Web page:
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The most logical explanation for the postoperative crooked nose  represented by your photographs is the over resection of your nasal dorsum with the disruption of the upper lateral cartilages from the septal cartilage and the possible persistence of a deviation of the nasal septum.  With the dorsum of the nose is reduced the cartilage that makes the side walls of the nose is frequently separated from the nasal septum.  As the nose reveals this cartilage may heal asymmetrically creating a deviation or the perception of a deviation because of asymmetries.  To correct your deviation it will be necessary to perform cartilaginous grafting.  Hopefully, this cartilage can be obtained from the nasal septum but it may require grafting from the ear or rib.

Edward Farrior, MD
Tampa Facial Plastic Surgeon
4.4 out of 5 stars 14 reviews

Re-evaluate your surgeon before you let him perform your revision.

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Rhinoplasty is the most difficult of the facial plastic surgery operations. By far. And revision rhinoplasty is ten times more difficult than a first-time operation. And most surgeons who perform rhinoplasty probably shouldn't be doing the operation. It's not a commodity -- every surgeon doesn't perform the operation with the same skill.

Certainly, something can go wrong in any operation, even in the very best of hands. And having your primary surgeon perform the revision definitely saves money. But. You need to know whether things went wrong because of some unusual circumstance with the surgery or the healing, or whether things went wrong because your doctor was not expert in rhinoplasty in the first place. You need to evaluate your surgeon again. If you saw lots of before and after photos of other patients of his who got excellent results, in noses at least somewhat similar to yours, then your surgeon probably knows what he is doing, and you can consider letting him perform your revision.

However, if, on looking back, you find that you did not do excellent research on your surgeon -- you relied on a referral or some board certification without looking at his photos, the actual quality of his work -- then you probably should not have him perform the revision. If he couldn't get you close to your goal the first time because of a lack of skill, he will have no chance at all on the second try, and it will make it much harder yet for another surgeon to do the third operation.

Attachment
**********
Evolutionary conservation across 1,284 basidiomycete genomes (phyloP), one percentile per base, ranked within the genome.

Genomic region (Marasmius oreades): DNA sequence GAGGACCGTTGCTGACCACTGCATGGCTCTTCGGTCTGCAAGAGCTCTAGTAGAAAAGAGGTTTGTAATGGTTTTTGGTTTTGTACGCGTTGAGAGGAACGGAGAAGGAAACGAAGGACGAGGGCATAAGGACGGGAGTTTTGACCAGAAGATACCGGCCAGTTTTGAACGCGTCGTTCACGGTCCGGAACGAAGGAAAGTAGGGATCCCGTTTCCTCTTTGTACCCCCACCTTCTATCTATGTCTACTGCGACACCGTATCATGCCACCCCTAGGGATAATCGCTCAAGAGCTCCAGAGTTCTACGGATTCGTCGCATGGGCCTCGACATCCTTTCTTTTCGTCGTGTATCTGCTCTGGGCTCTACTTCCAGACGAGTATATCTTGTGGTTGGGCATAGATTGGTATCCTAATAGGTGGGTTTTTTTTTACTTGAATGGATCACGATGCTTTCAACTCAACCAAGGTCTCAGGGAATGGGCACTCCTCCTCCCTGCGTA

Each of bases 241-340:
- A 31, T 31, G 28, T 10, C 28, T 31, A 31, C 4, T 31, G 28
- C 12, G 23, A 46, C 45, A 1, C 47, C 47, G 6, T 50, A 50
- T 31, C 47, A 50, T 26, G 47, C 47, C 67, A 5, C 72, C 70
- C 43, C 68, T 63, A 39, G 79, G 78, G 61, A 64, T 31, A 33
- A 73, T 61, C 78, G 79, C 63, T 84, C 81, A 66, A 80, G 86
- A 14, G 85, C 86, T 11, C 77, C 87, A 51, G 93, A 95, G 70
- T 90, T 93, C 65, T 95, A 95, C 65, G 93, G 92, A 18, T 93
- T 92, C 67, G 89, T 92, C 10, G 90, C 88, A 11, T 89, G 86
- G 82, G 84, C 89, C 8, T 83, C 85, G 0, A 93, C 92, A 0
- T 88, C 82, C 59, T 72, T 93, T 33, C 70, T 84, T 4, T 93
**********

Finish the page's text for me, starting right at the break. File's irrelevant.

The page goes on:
The fact that the tip of your nose is still long and strongly protruding from your face is good and bad for you. It's good because, in my experience, raising the tip of the nose and bringing it back toward the face are two of the more predictable changes to make in a revision rhinoplasty. Also, when the tip is raised and deprojected, it gives more ways to correct the asymmetry, whereas generally asymmetries are difficult to correct.

It's not so good for you, because I find that most of the revision rhinoplasties that I perform are because of inadequate tip work in the first operation -- the tip is too long or too projecting. That might be a clue that your doctor is not the one to perform your revision.

Hope this helps. I know, it's a long response, but I wanted to get it all down because it might help someone else, too.


Steven M. Denenberg, MD
Omaha Facial Plastic Surgeon
4.8 out of 5 stars 42 reviews

Revision rhinoplasty for the crooked nose, etc.

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Revision rhinoplasty for the crooked nose, etc. involves adding cartilage to the areas that are depressed and straightening your septum. Choose a very experienced revision rhinoplasty surgeon to do this since this is more complicated than a primary. Look at photographs of many revisions that the surgeon has done.

Toby Mayer, MD
Beverly Hills Facial Plastic Surgeon
4.8 out of 5 stars 38 reviews

These answers are for educational purposes and should not be relied upon as a substitute for medical advice you may receive from your physician. If you have a medical emergency, please call 911. These answers do not constitute or initiate a patient/doctor relationship.